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ArcherPoint Weekly Microsoft Dynamics NAV Developer Digest – vol 10

The ArcherPoint technical staff—made up of developers, project managers, and consultants – is constantly communicating internally, with the goal of sharing helpful information with one another.

ArcherPoint’s technical staff pose questions, find answers, and share new discorveries about Microsoft Dynamics NAVAs they run into issues and questions, find the answers, and make new discoveries, they post them companywide on Yammer for everyone’s benefit. We in Marketing watch these interactions and never cease to be amazed by the creativity, dedication, and brainpower we’re so fortunate to have in this group—so we thought, wouldn’t it be great to share them with the rest of the Microsoft Dynamics NAV Community? So, the ArcherPoint Microsoft Dynamics NAV Developer Digest was born. Each week, we present a collection of thoughts and findings from the ArcherPoint staff. We hope these insights will benefit you, too.

Tom Marshello on the RapidStart Tool:

I am working with the RapidStart tool trying to import customers into a database. I am getting an error when I try to apply the data. The error is: “The Master File Setup Defaults does not exist. Identification fields and values: Primary='' Other master records imported and applied just fine. My internet search came up short and searching for "Master File" in NAV comes up with nothing relevant. Anyone have any ideas?

Tom Marshello followed up with: Figured out the issue. There is a setup table called "Defaults Setup" found under /Departments/Administration/Application Setup/Financial Management/Finance. This needs to be opened once to initialize it even if you do not fill in any fields. Once opened, import works fine.

Dan Sass shared a link about the advantages of agile software development:

What Every Company Should Know About Agile Software Development

Dan Sass shared a blog article from MSDN on the Microsoft Dynamics NAV Application Profiler:

Introducing the Microsoft Dynamics NAV Application Profiler

From the article: “Did you ever wish you could monitor how your application code performs at real time? We have produced a sample and a video that can help you get started with C/AL tracing and application performance profiling.”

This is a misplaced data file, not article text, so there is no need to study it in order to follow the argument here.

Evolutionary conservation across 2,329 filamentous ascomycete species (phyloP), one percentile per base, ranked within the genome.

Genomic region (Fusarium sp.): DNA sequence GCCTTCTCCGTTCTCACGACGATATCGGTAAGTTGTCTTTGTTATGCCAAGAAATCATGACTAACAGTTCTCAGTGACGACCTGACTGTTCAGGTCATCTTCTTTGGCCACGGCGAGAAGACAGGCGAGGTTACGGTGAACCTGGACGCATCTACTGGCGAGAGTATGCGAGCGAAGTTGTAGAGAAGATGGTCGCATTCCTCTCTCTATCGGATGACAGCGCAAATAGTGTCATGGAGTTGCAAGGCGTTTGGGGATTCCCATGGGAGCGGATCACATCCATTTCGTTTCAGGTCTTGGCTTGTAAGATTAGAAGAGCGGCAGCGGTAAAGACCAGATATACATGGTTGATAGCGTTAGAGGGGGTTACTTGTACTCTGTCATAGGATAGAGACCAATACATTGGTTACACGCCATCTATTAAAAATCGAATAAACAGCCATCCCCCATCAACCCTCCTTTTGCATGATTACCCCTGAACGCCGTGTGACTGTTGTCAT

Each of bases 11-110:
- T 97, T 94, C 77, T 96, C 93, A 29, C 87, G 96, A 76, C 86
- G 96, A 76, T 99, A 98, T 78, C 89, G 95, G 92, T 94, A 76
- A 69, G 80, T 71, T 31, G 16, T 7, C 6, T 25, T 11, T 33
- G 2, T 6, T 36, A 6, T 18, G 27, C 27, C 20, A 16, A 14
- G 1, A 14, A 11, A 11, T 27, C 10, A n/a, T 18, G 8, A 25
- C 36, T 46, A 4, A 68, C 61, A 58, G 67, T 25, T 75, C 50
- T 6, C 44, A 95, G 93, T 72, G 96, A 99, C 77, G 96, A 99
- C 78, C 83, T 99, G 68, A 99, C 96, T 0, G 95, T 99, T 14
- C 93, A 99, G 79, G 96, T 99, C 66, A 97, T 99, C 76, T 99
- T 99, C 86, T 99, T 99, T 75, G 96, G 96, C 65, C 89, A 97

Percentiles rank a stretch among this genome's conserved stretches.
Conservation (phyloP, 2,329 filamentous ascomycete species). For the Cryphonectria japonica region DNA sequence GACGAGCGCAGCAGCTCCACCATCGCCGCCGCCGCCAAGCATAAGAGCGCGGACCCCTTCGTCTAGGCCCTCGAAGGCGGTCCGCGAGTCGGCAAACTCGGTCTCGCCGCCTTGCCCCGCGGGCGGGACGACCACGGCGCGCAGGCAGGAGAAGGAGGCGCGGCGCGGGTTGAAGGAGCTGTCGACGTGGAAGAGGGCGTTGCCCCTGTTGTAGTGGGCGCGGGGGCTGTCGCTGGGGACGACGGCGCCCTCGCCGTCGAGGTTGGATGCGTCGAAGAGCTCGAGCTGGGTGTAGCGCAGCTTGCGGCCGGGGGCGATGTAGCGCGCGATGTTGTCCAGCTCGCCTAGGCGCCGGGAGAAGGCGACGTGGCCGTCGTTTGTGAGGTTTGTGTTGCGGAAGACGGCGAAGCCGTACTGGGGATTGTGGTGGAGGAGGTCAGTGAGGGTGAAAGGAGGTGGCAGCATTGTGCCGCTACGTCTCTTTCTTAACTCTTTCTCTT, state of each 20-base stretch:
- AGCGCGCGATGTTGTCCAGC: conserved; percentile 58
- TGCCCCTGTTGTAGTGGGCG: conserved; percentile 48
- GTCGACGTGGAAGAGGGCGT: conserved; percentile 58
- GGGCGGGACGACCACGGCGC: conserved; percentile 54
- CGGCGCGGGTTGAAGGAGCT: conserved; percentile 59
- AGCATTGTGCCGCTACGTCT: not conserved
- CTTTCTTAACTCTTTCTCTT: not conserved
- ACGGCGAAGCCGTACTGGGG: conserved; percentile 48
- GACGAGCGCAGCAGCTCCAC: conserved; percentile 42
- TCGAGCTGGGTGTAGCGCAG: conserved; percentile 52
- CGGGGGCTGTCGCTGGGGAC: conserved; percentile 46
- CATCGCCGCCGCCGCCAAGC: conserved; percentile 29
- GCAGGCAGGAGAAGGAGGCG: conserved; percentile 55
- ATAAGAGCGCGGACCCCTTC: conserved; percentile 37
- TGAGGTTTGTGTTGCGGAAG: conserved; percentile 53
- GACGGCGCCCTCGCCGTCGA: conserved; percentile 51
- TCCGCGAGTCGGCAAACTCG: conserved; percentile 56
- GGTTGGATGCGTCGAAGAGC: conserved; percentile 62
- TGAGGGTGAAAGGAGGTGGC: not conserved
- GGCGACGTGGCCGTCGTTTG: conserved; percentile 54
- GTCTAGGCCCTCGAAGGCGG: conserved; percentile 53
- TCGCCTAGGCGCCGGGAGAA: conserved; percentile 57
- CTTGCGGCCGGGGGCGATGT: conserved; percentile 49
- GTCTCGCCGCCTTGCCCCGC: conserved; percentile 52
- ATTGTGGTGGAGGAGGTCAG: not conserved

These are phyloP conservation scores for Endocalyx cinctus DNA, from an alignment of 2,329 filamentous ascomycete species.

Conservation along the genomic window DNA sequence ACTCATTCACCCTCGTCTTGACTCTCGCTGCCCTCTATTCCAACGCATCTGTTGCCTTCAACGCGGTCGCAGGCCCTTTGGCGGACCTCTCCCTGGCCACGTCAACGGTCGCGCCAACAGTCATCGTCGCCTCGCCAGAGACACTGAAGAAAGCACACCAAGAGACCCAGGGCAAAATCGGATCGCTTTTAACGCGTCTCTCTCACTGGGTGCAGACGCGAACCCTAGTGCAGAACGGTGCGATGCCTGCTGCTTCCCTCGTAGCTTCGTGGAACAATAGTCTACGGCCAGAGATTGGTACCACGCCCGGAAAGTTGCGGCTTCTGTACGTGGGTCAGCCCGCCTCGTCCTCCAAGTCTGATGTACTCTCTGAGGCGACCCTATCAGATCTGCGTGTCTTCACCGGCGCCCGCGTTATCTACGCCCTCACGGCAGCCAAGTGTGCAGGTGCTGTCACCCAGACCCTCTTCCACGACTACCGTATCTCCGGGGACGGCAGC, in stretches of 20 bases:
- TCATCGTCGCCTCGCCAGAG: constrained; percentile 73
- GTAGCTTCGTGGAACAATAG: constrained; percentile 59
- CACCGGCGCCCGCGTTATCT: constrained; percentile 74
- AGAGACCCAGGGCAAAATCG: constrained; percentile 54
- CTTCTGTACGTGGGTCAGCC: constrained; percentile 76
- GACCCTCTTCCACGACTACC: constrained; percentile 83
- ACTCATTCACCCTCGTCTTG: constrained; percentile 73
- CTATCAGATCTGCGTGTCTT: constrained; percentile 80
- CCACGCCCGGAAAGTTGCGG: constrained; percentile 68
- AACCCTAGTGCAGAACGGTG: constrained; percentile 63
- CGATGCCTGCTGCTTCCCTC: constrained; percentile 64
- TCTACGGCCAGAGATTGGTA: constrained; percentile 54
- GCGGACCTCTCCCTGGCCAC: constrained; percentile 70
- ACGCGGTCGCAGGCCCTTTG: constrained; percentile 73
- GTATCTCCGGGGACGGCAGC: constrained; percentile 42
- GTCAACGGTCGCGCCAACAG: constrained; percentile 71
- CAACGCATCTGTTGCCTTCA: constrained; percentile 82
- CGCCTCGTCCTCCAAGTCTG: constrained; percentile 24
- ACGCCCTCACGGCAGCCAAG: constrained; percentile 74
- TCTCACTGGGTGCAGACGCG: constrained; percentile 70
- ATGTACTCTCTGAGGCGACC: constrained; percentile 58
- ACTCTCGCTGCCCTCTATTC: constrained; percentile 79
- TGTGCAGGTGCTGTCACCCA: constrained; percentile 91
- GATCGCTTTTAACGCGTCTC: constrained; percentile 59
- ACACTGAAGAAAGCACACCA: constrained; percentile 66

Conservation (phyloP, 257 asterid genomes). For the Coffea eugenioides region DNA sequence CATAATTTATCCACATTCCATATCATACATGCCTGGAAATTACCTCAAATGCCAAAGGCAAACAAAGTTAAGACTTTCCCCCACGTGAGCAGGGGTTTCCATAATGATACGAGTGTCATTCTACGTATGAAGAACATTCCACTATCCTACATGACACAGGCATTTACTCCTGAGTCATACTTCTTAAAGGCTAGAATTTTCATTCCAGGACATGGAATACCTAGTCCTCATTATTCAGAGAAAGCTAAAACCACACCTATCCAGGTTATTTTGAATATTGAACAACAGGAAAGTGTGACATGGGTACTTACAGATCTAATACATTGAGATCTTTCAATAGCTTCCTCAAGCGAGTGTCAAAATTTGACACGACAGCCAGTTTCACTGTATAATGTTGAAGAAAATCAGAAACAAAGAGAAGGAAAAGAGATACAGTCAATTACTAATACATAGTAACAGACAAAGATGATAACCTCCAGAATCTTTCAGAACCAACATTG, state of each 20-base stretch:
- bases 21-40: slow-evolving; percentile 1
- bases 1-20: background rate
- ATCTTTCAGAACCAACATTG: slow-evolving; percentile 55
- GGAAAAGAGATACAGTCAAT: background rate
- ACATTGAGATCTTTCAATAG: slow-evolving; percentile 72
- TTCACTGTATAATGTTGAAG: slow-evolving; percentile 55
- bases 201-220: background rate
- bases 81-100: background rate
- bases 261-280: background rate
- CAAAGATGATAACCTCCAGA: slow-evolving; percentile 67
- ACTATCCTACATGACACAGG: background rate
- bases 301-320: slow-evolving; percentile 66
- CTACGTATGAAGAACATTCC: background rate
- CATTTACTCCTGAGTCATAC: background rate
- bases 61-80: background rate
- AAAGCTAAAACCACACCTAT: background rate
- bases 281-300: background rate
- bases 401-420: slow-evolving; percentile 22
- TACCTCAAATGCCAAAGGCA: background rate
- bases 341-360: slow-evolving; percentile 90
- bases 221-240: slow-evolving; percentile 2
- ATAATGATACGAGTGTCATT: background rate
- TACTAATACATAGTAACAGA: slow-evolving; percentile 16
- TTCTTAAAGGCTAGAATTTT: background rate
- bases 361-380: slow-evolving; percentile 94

Alan Campbell on Three Point Estimation for projects:

Three Point Estimation Revisited:

A range estimate is where there is a Low and a High estimate. The Mean would be right in the middle between the two.

The three point estimate is different from a range estimate in that it has an optimistic estimate, a pessimistic estimate and a most-likely estimate. Each estimate is derived differently and can stand on its own.

Here is how you should think about deriving the three estimates:

Optimistic – this is the best case scenario. The code meets the requirements the very first time. There are little or no meetings to further define the solution. The client is easy to work with and has their act together. You deliver it and the client says "perfect".

Pessimistic – This is a worst-case scenario. The code keeps coming back to you again and again because it does not meet the requirements. You are forced to go back and have meeting after meeting on the code. The client keeps giving you the run around in terms of conditions of satisfaction, or only gives you a piece of the puzzle one bit at a time. The client tells other people instead of you that your code is not good, which ultimately causes further meetings and discussions. You deliver the code and the client says "what were you thinking?"

Most-Likely – This is where the actual effort will probably end up. Just right.

I think more estimates should look like this:

Optimistic = 10 hours
Most-Likely = 15 hours
Pessimistic = 35 hours

In the majority of cases the Most-likely should NOT be smack in the middle between the Optimistic and Pessimistic estimates. My opinion is when things go wrong, then they really wrong. I think it makes more sense to see more estimates where the Pessimistic estimate is larger.


Alan Campbell on CPI:

CPI: CPI (Cost Performance Index) helps clients understand the status of the project. CPI is a measure of the value of work completed compared to the actual cost or progress made on the project. CPI is considered the most critical EVM (Earned Value Management) metric and measures the cost efficiency for the work completed.

For clients, reading CPI is simple and straight forward. A CPI value less than 1.0 indicates a cost overrun for work completed; a bad thing. A CPI value greater than 1.0 indicates a cost under-run of performance to date; a good thing.

The CPI is equal to the ratio of the EV (Earned Value) to the AC (Actual Cost); CPI = EV/AC. In the world of Agile Scrum, value is earned when stories are accepted by the product owner. The story points assigned to the user story completed are the basis for the EV. The AC is taken right out of the APNAV job.

CPI is like the speedometer on your car. The speedometer in your car tells you how fast you are going. The CPI in a project tells you how you are doing regarding the project budget.

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